AB - Biosynthesis of starch is catalyzed by a cascade of enzymes. The activity of a large number of these enzymes depends on interaction with polymeric substrates via carbohydrate binding sites, which are situated outside of the catalytic site and its immediate surroundings including the substrate-binding crevice. Such secondary binding sites can belong to distinct starch binding domains (SBDs), classified as carbohydrate binding modules (CBMs), or be surface binding sites (SBSs) exposed on the surface of catalytic domains. Currently in the Carbohydrate-Active enZYmes (CAZy) database SBDs are found in 13 CBM families. Four of these families; CBM20, CBM45, CBM48, and CBM53 are represented in enzymes involved in starch biosynthesis, namely starch synthases, branching enzymes, isoamylases, glucan, water dikinases, and α-glucan phosphatases. A critical role of the SBD in activity has not been demonstrated for any of these enzymes. Among the well-characterized SBDs important for starch biosynthesis are three CBM53s of Arabidopsis thaliana starch synthase III, which have modest affinity. SBSs, which are overall less widespread than SBDs, have been reported in some branching enzymes, isoamylases, synthases, phosphatases, and phosphorylases active in starch biosynthesis. SBSs appear to exert roles similar to CBMs. SBSs, however, have also been shown to modulate specificity for example by discriminating the length of chains transferred by branching enzymes. Notably, the difference in rate of occurrence between SBDs and SBSs may be due to lack of awareness of SBSs. Thus, SBSs as opposed to CBMs are not recognized at the protein sequence level, which hampers their identification. Moreover, only a few SBSs in enzymes involved in starch biosynthesis have been functionally characterized, typically by structure-guided site-directed mutagenesis. The glucan phosphatase Like SEX4 2 from A. thaliana has two SBSs with weak affinity for β-cyclodextrin, amylose and amylopectin, which were indicated by mutational analysis to be more important than the active site for initial substrate recognition. The present review provides an update on occurrence of functional SBDs and SBSs in enzymes involved in starch biosynthesis.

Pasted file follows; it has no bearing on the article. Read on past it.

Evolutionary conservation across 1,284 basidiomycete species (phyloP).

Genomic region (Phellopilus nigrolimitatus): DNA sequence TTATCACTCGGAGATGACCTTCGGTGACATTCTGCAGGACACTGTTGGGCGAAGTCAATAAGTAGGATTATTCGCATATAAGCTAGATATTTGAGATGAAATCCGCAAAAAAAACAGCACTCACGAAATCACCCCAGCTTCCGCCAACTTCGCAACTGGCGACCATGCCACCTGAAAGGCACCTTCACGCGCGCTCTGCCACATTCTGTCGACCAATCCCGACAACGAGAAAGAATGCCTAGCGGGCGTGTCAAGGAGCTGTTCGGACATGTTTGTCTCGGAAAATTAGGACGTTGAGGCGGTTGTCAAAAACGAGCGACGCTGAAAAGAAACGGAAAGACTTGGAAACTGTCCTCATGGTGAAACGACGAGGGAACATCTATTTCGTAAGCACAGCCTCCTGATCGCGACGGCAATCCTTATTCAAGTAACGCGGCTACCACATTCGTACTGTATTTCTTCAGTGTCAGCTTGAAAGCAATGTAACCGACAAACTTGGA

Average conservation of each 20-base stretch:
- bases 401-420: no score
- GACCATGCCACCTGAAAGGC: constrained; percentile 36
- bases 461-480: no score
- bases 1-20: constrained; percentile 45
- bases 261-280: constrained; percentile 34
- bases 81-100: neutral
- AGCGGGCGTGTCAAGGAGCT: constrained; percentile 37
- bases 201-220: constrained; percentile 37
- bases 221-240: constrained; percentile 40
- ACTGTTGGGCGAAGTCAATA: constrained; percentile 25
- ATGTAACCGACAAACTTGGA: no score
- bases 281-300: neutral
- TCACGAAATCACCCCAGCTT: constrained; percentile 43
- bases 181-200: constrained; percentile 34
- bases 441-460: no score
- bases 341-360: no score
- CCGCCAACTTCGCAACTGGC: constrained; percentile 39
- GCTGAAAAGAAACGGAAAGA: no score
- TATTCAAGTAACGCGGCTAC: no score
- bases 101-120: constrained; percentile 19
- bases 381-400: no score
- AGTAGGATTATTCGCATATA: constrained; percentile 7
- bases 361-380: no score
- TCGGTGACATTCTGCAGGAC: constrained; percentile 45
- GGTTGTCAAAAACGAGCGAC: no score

KW - Carbohydrate binding module

KW - Surface binding site

KW - Starch synthesis

KW - Protein-carbohydrate interaction

KW - Starch binding domain

KW - Glycoside hydrolase

KW - Glycosyl transferase

U2 - 10.3389/fpls.2018.01652

DO - 10.3389/fpls.2018.01652

M3 - Journal article

VL - 9

JO - Frontiers in Plant Science

JF - Frontiers in Plant Science

SN - 1664-462X

M1 - 1652

ER -